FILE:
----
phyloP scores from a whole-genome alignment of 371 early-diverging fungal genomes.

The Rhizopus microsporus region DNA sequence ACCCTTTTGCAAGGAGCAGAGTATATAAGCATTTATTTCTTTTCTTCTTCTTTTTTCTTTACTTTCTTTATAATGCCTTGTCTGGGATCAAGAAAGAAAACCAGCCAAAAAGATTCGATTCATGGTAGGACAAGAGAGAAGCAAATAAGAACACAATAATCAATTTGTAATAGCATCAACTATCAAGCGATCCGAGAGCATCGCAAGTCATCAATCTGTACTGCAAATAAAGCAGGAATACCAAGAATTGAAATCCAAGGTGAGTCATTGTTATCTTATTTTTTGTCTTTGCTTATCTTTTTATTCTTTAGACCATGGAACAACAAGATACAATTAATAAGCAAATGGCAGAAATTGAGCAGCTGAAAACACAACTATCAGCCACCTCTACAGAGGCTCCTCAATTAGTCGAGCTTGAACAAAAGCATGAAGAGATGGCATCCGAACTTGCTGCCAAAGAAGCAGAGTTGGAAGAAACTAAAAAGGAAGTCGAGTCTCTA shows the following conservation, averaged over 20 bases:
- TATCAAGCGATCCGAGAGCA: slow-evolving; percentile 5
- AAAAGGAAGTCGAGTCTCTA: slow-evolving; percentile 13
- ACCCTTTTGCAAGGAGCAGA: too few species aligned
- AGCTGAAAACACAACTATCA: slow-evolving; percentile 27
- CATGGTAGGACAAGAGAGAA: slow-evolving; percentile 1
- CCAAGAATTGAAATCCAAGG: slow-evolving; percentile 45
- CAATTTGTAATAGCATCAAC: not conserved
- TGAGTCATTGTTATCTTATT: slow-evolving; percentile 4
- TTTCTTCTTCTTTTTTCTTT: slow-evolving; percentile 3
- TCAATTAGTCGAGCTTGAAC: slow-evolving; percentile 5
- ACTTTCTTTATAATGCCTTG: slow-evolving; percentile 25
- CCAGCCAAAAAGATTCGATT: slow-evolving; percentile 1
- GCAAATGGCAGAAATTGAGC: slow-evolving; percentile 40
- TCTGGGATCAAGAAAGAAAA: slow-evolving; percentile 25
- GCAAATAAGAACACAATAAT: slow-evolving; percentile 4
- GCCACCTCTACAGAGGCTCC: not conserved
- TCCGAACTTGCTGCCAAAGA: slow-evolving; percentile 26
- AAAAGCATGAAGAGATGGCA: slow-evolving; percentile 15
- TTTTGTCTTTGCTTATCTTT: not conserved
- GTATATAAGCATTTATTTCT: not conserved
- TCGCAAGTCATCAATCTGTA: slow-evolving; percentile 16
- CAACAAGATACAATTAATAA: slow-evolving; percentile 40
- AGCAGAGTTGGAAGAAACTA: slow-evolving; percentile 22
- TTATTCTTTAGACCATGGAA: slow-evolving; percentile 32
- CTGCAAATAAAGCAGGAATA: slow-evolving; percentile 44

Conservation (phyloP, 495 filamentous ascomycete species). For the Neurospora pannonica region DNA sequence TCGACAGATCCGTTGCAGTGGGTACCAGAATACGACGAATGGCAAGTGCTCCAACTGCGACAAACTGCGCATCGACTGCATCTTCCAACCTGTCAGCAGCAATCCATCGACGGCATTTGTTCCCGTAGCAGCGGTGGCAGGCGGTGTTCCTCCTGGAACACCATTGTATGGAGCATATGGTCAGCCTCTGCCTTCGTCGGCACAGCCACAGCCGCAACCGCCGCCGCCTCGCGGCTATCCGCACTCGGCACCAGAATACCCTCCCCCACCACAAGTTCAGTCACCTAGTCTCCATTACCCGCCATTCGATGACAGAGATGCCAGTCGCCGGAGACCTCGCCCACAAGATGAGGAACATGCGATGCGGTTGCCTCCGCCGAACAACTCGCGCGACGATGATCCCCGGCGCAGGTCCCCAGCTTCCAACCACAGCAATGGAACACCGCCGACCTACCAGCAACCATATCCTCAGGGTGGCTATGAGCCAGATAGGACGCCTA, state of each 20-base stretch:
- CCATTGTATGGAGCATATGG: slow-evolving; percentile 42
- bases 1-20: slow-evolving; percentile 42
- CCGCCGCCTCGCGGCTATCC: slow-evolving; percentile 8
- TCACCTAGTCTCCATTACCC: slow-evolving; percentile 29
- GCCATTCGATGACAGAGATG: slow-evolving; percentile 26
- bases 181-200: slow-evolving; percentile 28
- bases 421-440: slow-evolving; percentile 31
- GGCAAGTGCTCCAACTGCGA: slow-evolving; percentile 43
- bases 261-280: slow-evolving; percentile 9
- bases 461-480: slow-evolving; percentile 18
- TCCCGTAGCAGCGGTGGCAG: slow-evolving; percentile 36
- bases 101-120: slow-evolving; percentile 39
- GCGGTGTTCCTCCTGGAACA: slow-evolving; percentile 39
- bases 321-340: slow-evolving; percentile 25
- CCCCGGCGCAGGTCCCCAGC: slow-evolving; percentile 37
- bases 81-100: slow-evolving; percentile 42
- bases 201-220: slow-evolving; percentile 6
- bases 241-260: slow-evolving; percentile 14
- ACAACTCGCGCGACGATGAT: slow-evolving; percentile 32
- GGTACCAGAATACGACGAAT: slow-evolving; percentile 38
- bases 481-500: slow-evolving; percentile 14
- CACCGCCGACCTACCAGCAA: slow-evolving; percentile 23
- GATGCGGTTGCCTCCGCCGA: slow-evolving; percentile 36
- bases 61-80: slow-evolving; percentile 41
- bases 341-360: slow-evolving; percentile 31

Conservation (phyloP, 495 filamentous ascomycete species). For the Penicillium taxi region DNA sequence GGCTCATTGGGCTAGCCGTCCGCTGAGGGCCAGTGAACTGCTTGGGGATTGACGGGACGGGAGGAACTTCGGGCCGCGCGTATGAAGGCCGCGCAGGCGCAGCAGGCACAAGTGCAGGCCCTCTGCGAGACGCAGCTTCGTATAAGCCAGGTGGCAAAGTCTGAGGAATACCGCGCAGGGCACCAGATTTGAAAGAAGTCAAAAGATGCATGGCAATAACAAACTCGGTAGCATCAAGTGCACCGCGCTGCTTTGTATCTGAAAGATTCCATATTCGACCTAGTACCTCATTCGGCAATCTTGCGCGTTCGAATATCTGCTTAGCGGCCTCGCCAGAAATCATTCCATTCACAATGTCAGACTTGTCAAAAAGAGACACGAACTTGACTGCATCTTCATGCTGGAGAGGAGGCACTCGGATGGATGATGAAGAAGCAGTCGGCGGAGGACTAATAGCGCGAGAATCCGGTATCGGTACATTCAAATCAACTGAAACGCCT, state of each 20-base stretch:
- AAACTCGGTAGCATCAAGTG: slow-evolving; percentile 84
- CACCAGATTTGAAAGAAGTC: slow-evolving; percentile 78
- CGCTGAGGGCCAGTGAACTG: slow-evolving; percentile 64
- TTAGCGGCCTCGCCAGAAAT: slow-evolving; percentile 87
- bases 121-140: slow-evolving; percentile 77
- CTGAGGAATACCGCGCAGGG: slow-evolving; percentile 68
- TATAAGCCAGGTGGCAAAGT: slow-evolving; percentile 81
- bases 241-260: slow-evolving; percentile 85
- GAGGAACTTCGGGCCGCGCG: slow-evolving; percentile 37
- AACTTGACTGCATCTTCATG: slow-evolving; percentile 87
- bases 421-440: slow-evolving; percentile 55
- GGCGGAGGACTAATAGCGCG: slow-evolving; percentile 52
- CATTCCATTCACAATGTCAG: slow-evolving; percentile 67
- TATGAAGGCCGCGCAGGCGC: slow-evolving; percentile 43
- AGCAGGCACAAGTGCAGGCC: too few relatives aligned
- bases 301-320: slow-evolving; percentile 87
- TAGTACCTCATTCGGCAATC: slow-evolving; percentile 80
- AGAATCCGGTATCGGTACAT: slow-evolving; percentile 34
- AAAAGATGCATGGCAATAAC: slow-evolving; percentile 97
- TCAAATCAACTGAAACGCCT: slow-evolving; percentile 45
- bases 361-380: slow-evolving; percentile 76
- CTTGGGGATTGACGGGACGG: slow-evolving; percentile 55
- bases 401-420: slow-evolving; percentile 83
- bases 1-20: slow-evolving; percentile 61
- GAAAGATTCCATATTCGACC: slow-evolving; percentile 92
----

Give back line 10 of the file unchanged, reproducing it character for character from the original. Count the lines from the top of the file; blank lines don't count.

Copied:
- TGAGTCATTGTTATCTTATT: slow-evolving; percentile 4